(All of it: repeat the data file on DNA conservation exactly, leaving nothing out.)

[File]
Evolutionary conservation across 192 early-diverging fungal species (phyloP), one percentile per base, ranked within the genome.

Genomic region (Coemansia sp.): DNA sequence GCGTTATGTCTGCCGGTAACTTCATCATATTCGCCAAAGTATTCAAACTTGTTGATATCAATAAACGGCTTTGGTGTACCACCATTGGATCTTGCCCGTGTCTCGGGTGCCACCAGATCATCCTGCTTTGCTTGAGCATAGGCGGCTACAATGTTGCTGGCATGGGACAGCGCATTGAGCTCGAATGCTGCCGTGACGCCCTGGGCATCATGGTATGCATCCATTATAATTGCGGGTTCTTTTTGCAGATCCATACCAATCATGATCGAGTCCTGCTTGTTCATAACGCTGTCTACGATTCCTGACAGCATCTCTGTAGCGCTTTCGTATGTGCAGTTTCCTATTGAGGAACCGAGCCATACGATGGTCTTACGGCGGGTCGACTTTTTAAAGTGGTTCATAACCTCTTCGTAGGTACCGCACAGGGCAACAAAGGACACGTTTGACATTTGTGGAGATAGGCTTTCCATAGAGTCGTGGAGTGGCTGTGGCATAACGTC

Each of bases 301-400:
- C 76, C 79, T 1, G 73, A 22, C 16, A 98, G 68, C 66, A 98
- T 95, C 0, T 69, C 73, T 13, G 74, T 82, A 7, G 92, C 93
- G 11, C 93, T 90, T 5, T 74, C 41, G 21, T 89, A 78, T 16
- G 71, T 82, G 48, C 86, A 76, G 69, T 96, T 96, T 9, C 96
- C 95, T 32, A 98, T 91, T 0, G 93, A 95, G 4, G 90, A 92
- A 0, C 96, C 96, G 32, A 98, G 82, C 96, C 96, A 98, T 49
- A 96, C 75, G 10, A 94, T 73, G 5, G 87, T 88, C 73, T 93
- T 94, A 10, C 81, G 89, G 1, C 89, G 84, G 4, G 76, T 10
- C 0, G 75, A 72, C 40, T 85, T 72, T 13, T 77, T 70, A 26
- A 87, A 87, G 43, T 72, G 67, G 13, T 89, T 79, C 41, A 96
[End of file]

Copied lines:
Evolutionary conservation across 192 early-diverging fungal species (phyloP), one percentile per base, ranked within the genome.

Genomic region (Coemansia sp.): DNA sequence GCGTTATGTCTGCCGGTAACTTCATCATATTCGCCAAAGTATTCAAACTTGTTGATATCAATAAACGGCTTTGGTGTACCACCATTGGATCTTGCCCGTGTCTCGGGTGCCACCAGATCATCCTGCTTTGCTTGAGCATAGGCGGCTACAATGTTGCTGGCATGGGACAGCGCATTGAGCTCGAATGCTGCCGTGACGCCCTGGGCATCATGGTATGCATCCATTATAATTGCGGGTTCTTTTTGCAGATCCATACCAATCATGATCGAGTCCTGCTTGTTCATAACGCTGTCTACGATTCCTGACAGCATCTCTGTAGCGCTTTCGTATGTGCAGTTTCCTATTGAGGAACCGAGCCATACGATGGTCTTACGGCGGGTCGACTTTTTAAAGTGGTTCATAACCTCTTCGTAGGTACCGCACAGGGCAACAAAGGACACGTTTGACATTTGTGGAGATAGGCTTTCCATAGAGTCGTGGAGTGGCTGTGGCATAACGTC

Each of bases 301-400:
- C 76, C 79, T 1, G 73, A 22, C 16, A 98, G 68, C 66, A 98
- T 95, C 0, T 69, C 73, T 13, G 74, T 82, A 7, G 92, C 93
- G 11, C 93, T 90, T 5, T 74, C 41, G 21, T 89, A 78, T 16
- G 71, T 82, G 48, C 86, A 76, G 69, T 96, T 96, T 9, C 96
- C 95, T 32, A 98, T 91, T 0, G 93, A 95, G 4, G 90, A 92
- A 0, C 96, C 96, G 32, A 98, G 82, C 96, C 96, A 98, T 49
- A 96, C 75, G 10, A 94, T 73, G 5, G 87, T 88, C 73, T 93
- T 94, A 10, C 81, G 89, G 1, C 89, G 84, G 4, G 76, T 10
- C 0, G 75, A 72, C 40, T 85, T 72, T 13, T 77, T 70, A 26
- A 87, A 87, G 43, T 72, G 67, G 13, T 89, T 79, C 41, A 96